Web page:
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Title: Vapour compression heat pump driven by diesel engine concept incorporated with heat recovery
Author: Shah , Nikhilkumar
ISNI:       0000 0004 5368 8718
Awarding Body: Ulster University
Current Institution: Ulster University
Date of Award: 2015
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Global issues of greenhouse gas emissions, security of supply and decreasing fossil fuel resources calls for increased use of renewable energy and energy efficiency measures for existing technology. In the domestic sector, main energy consumption occurs due to space heating and hot water which is mostly provided by gas or oil boiler via hydronic central heating system in the UK. In order to diversify fossil fuel usage, reduce emissions and security supply, implementation of efficient technology (e.g. heat pump) along with renewable technology is vital. The heat pump is an efficient technology based on the vapour compression cycle, mostly driven by electric motors where it provides heat at high temperature by consuming energy from low temperature sources such as air, ground or water. Electric heat pumps (EHPs) have good potential to displace existing gas boiler system to meet domestic heating demand. However, conventional hydronic systems operate with high flow temperatures where EHP's performance drops as temperature lift increases. In addition, if vast deployment of EHPs occurs then it could create issues for the electricity distribution network. Also, until the major portion of electricity is generated by renewable sources, EHP's operating at high temperatures will not give significant benefit in terms of C02 savings compared gas boiler heating. The aim of the presented work is to develop an engine driven heat pump system. This will meet the designed domestic heat demand at high flow temperatures suitable for conventional wet radiator systems. It will also use the waste heat recovered from the engine. The developed engine driven heat pump (ENHP) should also help in diversification of fossil fuel usage in domestic sector, emission reduction and thermal comfort improvement. Liquid biofuels or gas engine concepts will be possible at a later date. The diesel engine was used with modifications to take advantage of coolant and exhaust heat recovery. The engine was coupled with a reciprocating open compressor as a drive source. A water-to-water heat pump was developed for testing purposes. Diesel engine heat pump (DEHP) performance was tested at three different engine speeds and four different water flow temperatures for given evaporation temperature conditions. DEHP test results showed a strong influence of engine speed and condensing temperature on overall total heat output and heat recovery. Test results showed that heat recovery from the engine contributes about 31 % in total heat output. DEHP test results at various conditions gave primary energy ratio in a range of 0.93 to 2 showing better performance compared to conventional gas boiler. Speed variation of the DEHP system showed that it has the potential to match domestic heating demand ( at 70-73 0 C) between -4.5°c to 9°C air/water temperature by varying engine speed, hence reduction in on/off cycling. In terms of flow temperature requirements for retrofit application, the DEHP test results showed that it can provide flow temperatures in the range of 70°C to 73°C which is in a similar range of gas boiler flow temperature range in a typical household. In addition, DEHP system can provide water flow rate in a range of 5 to 20 lImin which is suitable to meet typical space heating and/or DHW flow rate demand. Another common issue was noise associated with the DEHP system and this was also reduced by acoustic insulation around the engine-compressor assembly showing potential for domestic installation where noise and vibration could be achieved in a similar range to conventional heating system. Overall, DEHP test results showed potential as a transition retrofit technology with possible use of renewable energy sources (e.g. biofuel) with integration of thermal/electrical energy storage to meet heating and electricity demand locally.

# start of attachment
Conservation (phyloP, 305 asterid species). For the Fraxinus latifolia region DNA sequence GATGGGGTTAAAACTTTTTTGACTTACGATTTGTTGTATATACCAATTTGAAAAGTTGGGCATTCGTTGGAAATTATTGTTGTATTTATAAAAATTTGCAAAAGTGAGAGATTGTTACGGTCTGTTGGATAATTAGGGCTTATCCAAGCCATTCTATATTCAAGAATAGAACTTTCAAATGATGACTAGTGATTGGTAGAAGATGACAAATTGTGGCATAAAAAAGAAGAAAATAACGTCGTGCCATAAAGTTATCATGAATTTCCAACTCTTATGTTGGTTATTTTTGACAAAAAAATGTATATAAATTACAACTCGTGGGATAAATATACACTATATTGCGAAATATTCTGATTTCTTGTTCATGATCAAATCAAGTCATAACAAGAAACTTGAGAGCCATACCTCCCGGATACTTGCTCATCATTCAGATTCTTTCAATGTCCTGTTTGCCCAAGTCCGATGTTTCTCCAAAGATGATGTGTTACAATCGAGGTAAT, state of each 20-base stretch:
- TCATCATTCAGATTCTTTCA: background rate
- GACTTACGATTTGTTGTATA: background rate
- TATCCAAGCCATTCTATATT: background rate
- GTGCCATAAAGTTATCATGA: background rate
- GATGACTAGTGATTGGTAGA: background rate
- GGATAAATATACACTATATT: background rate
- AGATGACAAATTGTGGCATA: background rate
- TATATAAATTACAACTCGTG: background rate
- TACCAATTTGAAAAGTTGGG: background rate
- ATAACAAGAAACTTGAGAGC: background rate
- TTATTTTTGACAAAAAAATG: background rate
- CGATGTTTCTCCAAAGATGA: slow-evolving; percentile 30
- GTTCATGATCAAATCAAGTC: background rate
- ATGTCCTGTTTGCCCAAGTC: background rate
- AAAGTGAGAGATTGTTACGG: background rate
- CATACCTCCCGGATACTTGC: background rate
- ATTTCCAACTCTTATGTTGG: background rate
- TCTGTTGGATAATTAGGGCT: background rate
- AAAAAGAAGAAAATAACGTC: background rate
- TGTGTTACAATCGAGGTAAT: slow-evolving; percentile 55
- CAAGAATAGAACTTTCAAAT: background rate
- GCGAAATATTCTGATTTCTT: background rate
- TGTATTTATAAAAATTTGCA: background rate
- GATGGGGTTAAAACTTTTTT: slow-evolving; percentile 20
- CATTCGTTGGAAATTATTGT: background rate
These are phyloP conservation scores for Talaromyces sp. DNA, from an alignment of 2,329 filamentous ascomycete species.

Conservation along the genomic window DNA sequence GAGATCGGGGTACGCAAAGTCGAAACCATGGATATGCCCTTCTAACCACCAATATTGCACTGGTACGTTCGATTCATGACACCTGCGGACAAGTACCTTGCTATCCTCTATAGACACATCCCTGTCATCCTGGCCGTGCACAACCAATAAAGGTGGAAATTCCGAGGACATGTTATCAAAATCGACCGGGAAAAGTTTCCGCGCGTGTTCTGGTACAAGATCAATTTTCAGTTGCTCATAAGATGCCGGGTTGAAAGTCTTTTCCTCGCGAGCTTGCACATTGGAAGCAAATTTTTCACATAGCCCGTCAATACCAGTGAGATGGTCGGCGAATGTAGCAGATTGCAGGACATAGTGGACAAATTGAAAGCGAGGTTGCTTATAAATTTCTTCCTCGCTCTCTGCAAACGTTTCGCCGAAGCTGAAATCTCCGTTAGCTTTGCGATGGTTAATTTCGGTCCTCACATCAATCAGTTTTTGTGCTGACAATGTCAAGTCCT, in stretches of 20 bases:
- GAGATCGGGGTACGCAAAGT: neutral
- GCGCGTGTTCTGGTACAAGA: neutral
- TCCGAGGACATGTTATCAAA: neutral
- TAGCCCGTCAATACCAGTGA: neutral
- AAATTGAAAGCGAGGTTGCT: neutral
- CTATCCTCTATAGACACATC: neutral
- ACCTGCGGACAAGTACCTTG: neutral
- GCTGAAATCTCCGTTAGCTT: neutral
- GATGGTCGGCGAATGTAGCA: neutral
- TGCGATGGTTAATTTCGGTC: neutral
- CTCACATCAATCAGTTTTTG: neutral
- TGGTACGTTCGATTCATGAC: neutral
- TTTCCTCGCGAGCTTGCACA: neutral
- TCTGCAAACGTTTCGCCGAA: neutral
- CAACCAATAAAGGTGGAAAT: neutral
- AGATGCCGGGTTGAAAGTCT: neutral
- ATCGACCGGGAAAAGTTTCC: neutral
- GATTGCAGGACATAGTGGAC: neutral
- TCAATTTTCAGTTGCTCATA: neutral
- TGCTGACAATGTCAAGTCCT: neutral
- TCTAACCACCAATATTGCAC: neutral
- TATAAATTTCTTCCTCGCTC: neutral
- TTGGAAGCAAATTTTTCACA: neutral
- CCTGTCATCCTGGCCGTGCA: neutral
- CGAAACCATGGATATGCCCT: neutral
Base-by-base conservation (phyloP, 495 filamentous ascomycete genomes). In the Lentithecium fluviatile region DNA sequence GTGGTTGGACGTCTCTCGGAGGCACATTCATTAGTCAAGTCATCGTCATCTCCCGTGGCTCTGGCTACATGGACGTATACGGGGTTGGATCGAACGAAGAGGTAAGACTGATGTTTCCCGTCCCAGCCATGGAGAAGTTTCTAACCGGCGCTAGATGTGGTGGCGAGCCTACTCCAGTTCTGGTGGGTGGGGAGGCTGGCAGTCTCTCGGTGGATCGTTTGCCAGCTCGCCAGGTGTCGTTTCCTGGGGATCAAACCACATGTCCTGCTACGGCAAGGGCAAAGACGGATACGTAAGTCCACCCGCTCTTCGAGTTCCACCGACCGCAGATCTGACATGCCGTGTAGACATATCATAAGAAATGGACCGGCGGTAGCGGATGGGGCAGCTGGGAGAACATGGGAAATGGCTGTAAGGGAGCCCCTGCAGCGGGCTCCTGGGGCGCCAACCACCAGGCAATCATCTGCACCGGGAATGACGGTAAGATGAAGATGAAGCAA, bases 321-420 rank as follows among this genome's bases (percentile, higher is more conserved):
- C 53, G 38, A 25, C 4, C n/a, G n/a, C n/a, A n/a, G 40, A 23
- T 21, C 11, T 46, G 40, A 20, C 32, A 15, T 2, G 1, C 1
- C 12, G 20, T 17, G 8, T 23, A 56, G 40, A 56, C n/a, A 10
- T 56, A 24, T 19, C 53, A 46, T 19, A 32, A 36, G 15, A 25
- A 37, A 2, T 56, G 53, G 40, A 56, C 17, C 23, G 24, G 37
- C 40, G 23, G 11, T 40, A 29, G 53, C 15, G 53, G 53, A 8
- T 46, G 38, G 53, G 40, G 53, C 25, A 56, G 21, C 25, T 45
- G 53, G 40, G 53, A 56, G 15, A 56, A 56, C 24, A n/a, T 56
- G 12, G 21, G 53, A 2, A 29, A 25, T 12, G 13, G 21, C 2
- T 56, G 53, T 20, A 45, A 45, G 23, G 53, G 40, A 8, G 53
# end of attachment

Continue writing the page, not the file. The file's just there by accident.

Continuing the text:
Supervisor: Not available Sponsor: Not available
Qualification Name: Thesis (Ph.D.) Qualification Level: Doctoral
EThOS ID:  DOI: Not available